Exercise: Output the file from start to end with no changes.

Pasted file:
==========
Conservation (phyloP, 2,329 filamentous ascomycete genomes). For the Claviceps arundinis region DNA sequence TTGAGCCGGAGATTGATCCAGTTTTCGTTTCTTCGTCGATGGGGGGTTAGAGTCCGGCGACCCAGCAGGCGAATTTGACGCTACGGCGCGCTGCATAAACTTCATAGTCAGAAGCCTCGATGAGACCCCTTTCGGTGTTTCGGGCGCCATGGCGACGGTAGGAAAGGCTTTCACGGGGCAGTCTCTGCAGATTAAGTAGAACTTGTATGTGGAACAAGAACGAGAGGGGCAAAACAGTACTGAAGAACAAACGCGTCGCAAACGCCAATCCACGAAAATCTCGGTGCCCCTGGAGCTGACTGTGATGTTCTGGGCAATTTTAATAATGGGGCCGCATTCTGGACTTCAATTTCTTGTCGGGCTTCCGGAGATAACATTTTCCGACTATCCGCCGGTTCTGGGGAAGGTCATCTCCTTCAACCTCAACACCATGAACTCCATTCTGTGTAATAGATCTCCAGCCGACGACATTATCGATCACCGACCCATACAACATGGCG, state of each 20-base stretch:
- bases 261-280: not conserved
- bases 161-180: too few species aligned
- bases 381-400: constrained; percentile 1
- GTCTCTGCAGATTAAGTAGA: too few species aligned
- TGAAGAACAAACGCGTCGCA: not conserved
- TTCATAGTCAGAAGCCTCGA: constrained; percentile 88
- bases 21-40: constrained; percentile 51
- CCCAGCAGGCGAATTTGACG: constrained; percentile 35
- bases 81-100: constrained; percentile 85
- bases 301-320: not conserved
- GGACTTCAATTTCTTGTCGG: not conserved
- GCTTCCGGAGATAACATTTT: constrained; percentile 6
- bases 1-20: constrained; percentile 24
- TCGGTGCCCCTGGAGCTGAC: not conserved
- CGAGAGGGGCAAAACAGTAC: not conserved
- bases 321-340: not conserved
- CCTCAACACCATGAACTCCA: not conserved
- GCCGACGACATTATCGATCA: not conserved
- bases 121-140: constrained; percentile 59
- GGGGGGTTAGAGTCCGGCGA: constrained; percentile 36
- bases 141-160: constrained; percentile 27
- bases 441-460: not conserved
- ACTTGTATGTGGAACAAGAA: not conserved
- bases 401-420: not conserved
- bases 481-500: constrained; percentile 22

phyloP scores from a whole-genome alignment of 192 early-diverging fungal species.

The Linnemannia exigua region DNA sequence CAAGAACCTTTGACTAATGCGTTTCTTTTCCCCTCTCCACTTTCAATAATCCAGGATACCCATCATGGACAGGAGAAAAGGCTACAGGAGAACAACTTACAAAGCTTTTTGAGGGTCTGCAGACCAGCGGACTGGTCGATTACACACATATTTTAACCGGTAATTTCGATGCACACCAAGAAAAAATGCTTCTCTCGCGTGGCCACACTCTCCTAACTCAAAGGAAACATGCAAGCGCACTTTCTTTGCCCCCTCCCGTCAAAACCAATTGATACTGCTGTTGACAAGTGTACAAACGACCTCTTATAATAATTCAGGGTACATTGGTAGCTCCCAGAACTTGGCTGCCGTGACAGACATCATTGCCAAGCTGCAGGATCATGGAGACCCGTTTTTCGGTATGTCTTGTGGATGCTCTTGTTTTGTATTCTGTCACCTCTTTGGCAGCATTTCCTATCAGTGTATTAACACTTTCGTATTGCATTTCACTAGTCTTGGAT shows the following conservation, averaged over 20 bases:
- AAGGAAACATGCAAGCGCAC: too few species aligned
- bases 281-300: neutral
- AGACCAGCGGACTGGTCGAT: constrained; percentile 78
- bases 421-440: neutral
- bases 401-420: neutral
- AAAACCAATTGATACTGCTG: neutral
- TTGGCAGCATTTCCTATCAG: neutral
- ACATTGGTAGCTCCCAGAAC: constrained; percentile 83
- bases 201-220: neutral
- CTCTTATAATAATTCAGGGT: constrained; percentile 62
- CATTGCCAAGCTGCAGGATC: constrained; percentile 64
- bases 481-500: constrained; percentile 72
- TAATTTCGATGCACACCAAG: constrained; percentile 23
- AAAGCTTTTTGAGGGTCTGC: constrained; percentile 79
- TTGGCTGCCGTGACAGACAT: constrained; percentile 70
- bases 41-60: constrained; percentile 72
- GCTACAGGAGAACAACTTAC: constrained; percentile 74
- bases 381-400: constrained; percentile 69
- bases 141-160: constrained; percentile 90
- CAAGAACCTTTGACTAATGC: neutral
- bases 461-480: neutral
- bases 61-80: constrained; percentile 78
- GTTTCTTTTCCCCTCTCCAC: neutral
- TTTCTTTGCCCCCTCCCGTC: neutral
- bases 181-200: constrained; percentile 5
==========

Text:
Conservation (phyloP, 2,329 filamentous ascomycete genomes). For the Claviceps arundinis region DNA sequence TTGAGCCGGAGATTGATCCAGTTTTCGTTTCTTCGTCGATGGGGGGTTAGAGTCCGGCGACCCAGCAGGCGAATTTGACGCTACGGCGCGCTGCATAAACTTCATAGTCAGAAGCCTCGATGAGACCCCTTTCGGTGTTTCGGGCGCCATGGCGACGGTAGGAAAGGCTTTCACGGGGCAGTCTCTGCAGATTAAGTAGAACTTGTATGTGGAACAAGAACGAGAGGGGCAAAACAGTACTGAAGAACAAACGCGTCGCAAACGCCAATCCACGAAAATCTCGGTGCCCCTGGAGCTGACTGTGATGTTCTGGGCAATTTTAATAATGGGGCCGCATTCTGGACTTCAATTTCTTGTCGGGCTTCCGGAGATAACATTTTCCGACTATCCGCCGGTTCTGGGGAAGGTCATCTCCTTCAACCTCAACACCATGAACTCCATTCTGTGTAATAGATCTCCAGCCGACGACATTATCGATCACCGACCCATACAACATGGCG, state of each 20-base stretch:
- bases 261-280: not conserved
- bases 161-180: too few species aligned
- bases 381-400: constrained; percentile 1
- GTCTCTGCAGATTAAGTAGA: too few species aligned
- TGAAGAACAAACGCGTCGCA: not conserved
- TTCATAGTCAGAAGCCTCGA: constrained; percentile 88
- bases 21-40: constrained; percentile 51
- CCCAGCAGGCGAATTTGACG: constrained; percentile 35
- bases 81-100: constrained; percentile 85
- bases 301-320: not conserved
- GGACTTCAATTTCTTGTCGG: not conserved
- GCTTCCGGAGATAACATTTT: constrained; percentile 6
- bases 1-20: constrained; percentile 24
- TCGGTGCCCCTGGAGCTGAC: not conserved
- CGAGAGGGGCAAAACAGTAC: not conserved
- bases 321-340: not conserved
- CCTCAACACCATGAACTCCA: not conserved
- GCCGACGACATTATCGATCA: not conserved
- bases 121-140: constrained; percentile 59
- GGGGGGTTAGAGTCCGGCGA: constrained; percentile 36
- bases 141-160: constrained; percentile 27
- bases 441-460: not conserved
- ACTTGTATGTGGAACAAGAA: not conserved
- bases 401-420: not conserved
- bases 481-500: constrained; percentile 22

phyloP scores from a whole-genome alignment of 192 early-diverging fungal species.

The Linnemannia exigua region DNA sequence CAAGAACCTTTGACTAATGCGTTTCTTTTCCCCTCTCCACTTTCAATAATCCAGGATACCCATCATGGACAGGAGAAAAGGCTACAGGAGAACAACTTACAAAGCTTTTTGAGGGTCTGCAGACCAGCGGACTGGTCGATTACACACATATTTTAACCGGTAATTTCGATGCACACCAAGAAAAAATGCTTCTCTCGCGTGGCCACACTCTCCTAACTCAAAGGAAACATGCAAGCGCACTTTCTTTGCCCCCTCCCGTCAAAACCAATTGATACTGCTGTTGACAAGTGTACAAACGACCTCTTATAATAATTCAGGGTACATTGGTAGCTCCCAGAACTTGGCTGCCGTGACAGACATCATTGCCAAGCTGCAGGATCATGGAGACCCGTTTTTCGGTATGTCTTGTGGATGCTCTTGTTTTGTATTCTGTCACCTCTTTGGCAGCATTTCCTATCAGTGTATTAACACTTTCGTATTGCATTTCACTAGTCTTGGAT shows the following conservation, averaged over 20 bases:
- AAGGAAACATGCAAGCGCAC: too few species aligned
- bases 281-300: neutral
- AGACCAGCGGACTGGTCGAT: constrained; percentile 78
- bases 421-440: neutral
- bases 401-420: neutral
- AAAACCAATTGATACTGCTG: neutral
- TTGGCAGCATTTCCTATCAG: neutral
- ACATTGGTAGCTCCCAGAAC: constrained; percentile 83
- bases 201-220: neutral
- CTCTTATAATAATTCAGGGT: constrained; percentile 62
- CATTGCCAAGCTGCAGGATC: constrained; percentile 64
- bases 481-500: constrained; percentile 72
- TAATTTCGATGCACACCAAG: constrained; percentile 23
- AAAGCTTTTTGAGGGTCTGC: constrained; percentile 79
- TTGGCTGCCGTGACAGACAT: constrained; percentile 70
- bases 41-60: constrained; percentile 72
- GCTACAGGAGAACAACTTAC: constrained; percentile 74
- bases 381-400: constrained; percentile 69
- bases 141-160: constrained; percentile 90
- CAAGAACCTTTGACTAATGC: neutral
- bases 461-480: neutral
- bases 61-80: constrained; percentile 78
- GTTTCTTTTCCCCTCTCCAC: neutral
- TTTCTTTGCCCCCTCCCGTC: neutral
- bases 181-200: constrained; percentile 5